I originally wrote this guest post for Bonnie’s ‘Love Week’ while she renewed her vows in Wales and figured I should reblog it a month later since it will give everyone a better understanding on our timeline before moving abroad. It’s important to me to discuss how moving abroad impacted my new marriage and what I’ve learned from the experience because it’s something I never thought about before deciding on this lifestyle.
B and I met at a happy hour in Washington, DC while he was working in finance and I was working on the Hill. Okay, okay… so it wasn’t exactly a happy hour because it was late and I was a little really tipsy, but that sounds better than saying we met at a bar, right? Right. Anyway, things obviously worked out because one year later we were engaged to be married.
While I was trying to plan a long-distance wedding and juggle a Congressman’s schedule, B brought up the idea of moving abroad for his job. I was overwhelmed and had just experienced my first anxiety attack at work, and honestly, quitting my job to move abroad to Scotland sounded like a fairytale. And a good excuse to take it easy for a while.
We got married in the Midwest, left for our honeymoon, returned to DC a week later, and started hauling all of our belongings to a storage unit in Virginia. I had my last day of work and a few days later we hopped on a plane to the UK. This all happened in about three weeks.
Because everything happened so quickly and we still needed to find a place to live in Scotland, we fought. A lot. Living out of a suitcase in a cramped hotel room for two weeks wasn’t my idea of newlywed bliss and I had a difficult time adjusting to unemployment. Eventually we found an apartment and things got a little easier, but I found myself not wanting to get out of bed. I didn’t realize the move would have such a negative impact on me.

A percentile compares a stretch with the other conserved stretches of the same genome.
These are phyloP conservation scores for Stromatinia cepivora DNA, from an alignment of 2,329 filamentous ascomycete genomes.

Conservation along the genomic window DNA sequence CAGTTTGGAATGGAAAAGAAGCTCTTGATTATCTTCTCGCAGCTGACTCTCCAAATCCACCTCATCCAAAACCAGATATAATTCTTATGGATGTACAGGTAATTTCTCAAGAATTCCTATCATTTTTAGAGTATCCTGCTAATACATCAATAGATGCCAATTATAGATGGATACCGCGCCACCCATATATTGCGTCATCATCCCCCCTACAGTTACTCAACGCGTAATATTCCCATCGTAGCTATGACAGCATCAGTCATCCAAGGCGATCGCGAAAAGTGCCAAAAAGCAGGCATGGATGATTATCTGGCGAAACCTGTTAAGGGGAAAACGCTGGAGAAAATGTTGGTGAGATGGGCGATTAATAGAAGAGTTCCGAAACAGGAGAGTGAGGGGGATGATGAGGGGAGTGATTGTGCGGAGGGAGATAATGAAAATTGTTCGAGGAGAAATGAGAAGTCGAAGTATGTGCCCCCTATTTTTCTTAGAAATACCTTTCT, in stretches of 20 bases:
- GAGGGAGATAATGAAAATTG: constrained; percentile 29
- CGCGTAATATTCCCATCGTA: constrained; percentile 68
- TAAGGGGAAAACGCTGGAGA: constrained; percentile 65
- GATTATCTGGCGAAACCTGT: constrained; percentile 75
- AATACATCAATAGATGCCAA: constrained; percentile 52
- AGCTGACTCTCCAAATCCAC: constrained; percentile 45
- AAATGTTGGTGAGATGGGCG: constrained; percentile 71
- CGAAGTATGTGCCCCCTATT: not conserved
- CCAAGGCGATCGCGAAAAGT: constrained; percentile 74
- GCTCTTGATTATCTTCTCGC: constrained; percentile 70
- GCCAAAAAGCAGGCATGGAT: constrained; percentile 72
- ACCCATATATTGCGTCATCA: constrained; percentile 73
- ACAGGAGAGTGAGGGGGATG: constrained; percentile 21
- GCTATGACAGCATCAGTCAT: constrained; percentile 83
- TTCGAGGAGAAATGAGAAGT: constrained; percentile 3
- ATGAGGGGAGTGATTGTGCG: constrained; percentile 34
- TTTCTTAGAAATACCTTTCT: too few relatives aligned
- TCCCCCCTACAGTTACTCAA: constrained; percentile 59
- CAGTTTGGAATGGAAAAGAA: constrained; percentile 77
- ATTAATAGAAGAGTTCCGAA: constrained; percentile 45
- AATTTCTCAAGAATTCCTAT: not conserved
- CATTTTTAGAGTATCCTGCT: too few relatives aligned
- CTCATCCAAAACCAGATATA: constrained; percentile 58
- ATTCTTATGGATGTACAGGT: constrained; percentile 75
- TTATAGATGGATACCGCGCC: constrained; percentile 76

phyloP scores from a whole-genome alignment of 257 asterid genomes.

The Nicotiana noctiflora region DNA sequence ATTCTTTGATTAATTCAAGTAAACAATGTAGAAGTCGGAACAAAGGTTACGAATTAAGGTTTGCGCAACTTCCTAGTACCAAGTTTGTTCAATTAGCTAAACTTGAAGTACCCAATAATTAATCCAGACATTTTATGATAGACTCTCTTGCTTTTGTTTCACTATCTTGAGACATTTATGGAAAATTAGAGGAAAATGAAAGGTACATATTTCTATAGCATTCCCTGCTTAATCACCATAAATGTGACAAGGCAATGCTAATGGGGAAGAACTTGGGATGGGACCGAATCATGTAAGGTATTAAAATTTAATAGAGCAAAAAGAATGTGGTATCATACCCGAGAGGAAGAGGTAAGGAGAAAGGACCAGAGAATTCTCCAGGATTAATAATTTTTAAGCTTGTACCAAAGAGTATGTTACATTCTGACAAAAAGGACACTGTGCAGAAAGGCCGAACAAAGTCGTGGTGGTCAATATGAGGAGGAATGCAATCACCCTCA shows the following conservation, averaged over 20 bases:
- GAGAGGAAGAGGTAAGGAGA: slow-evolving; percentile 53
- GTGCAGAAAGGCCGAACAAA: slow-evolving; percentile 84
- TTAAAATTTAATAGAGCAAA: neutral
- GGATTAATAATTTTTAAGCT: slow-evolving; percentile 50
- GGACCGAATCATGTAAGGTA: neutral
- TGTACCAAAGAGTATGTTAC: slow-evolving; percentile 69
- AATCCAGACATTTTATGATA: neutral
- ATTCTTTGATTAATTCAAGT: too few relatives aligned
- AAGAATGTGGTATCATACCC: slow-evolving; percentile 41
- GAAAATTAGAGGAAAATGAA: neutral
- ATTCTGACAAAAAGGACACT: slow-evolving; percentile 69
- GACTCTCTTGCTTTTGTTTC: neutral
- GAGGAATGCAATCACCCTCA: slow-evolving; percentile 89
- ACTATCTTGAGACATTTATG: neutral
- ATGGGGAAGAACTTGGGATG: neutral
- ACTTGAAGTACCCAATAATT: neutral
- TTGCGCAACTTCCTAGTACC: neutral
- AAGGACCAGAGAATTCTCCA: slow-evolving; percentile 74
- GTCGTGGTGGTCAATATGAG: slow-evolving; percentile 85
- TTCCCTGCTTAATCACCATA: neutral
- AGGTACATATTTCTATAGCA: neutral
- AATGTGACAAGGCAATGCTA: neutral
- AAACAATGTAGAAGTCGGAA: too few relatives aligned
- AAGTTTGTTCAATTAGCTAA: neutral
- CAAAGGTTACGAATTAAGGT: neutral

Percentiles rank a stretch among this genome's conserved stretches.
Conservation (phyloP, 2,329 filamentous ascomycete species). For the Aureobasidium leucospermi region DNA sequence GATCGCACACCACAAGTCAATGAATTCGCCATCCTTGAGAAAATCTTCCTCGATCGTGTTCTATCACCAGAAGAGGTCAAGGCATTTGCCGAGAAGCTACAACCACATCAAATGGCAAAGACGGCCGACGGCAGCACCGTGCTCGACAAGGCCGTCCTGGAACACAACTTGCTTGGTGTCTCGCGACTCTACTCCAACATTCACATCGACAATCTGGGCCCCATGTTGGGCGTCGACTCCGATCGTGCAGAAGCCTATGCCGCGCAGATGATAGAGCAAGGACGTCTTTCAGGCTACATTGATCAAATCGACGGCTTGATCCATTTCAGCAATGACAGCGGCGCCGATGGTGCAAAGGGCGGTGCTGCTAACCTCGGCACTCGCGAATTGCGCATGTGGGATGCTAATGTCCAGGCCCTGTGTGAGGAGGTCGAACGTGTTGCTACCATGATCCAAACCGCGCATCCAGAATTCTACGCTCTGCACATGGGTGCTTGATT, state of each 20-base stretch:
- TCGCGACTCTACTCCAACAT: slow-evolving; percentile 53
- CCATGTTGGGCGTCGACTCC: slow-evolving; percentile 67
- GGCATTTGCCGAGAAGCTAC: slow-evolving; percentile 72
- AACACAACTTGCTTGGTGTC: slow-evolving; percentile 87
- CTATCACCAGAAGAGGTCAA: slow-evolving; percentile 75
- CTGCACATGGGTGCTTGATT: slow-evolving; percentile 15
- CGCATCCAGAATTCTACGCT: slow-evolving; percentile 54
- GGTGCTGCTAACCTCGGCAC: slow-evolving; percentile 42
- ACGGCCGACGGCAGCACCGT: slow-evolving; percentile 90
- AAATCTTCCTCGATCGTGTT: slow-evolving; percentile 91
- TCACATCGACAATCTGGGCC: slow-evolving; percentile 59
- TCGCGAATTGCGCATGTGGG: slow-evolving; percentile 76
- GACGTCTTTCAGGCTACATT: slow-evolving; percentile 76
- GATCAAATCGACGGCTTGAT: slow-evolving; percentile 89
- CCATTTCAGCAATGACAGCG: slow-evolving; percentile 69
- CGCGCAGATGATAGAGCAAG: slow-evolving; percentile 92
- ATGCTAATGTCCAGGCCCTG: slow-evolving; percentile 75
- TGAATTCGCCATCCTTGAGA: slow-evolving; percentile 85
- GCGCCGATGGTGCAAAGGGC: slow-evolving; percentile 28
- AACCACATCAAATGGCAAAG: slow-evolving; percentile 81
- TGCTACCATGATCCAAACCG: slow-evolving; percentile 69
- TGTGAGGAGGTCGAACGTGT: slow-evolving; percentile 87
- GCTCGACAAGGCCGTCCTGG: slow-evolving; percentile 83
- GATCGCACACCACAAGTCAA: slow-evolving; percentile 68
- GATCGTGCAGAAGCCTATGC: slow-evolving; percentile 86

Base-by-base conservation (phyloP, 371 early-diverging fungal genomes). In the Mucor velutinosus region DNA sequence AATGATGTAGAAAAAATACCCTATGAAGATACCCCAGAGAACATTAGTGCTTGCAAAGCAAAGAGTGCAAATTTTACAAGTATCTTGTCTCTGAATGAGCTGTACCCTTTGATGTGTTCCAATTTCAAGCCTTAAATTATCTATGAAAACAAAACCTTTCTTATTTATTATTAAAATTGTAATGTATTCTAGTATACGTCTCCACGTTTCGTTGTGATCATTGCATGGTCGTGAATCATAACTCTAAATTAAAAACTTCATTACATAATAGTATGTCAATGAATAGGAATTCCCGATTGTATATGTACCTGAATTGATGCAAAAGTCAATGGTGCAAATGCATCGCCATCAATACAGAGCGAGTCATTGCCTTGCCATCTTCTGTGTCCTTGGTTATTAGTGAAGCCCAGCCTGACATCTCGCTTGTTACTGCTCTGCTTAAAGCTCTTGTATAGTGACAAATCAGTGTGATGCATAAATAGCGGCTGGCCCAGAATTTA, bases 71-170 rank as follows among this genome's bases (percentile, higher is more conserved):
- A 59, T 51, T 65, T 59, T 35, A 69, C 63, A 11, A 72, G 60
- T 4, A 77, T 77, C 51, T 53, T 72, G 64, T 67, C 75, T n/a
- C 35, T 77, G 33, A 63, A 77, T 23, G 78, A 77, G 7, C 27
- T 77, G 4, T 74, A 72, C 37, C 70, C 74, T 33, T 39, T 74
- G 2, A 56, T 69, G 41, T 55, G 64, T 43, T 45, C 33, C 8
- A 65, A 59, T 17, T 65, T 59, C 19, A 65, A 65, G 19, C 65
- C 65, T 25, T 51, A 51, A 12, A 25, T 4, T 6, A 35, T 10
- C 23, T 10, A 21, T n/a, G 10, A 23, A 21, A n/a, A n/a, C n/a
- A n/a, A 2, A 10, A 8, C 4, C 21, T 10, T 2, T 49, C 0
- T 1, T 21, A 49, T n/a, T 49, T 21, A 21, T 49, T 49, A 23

I felt out of place, I missed my friends and family and most of all, I was completely bored. While I was working in DC, I didn’t really have any hobbies, so I didn’t know what to do with my time in Scotland. Because I was sad, I contemplated returning home. When I realized going back wouldn’t work, I took out my frustration on my husband. He worked long hours and I was constantly alone so I blamed him.
Then one day things changed. We suddenly realized that since we were living in a foreign country without any support from our loved ones, we needed to be each other’s biggest cheerleaders. We learned to rely on one another, worked on our communication skills, and helped each other through rough patches during our expat adventures. We planned date nights and vacations, talked about our future and before I knew it, B became my best friend once again.
Even though expat life was hard, it was the best thing that could have happened to us as a couple. Would we have learned this much about each other in DC while we were both working full-time? Eventually, yes. But because we were thrown into this situation we developed a stronger trust.
It’s been a little over two years since our wedding. We’re still moving around, we still have our ups and downs, and we continue to grow.
Do you have a similar story?
Filed Under: Expat, Lifestyle, Marriage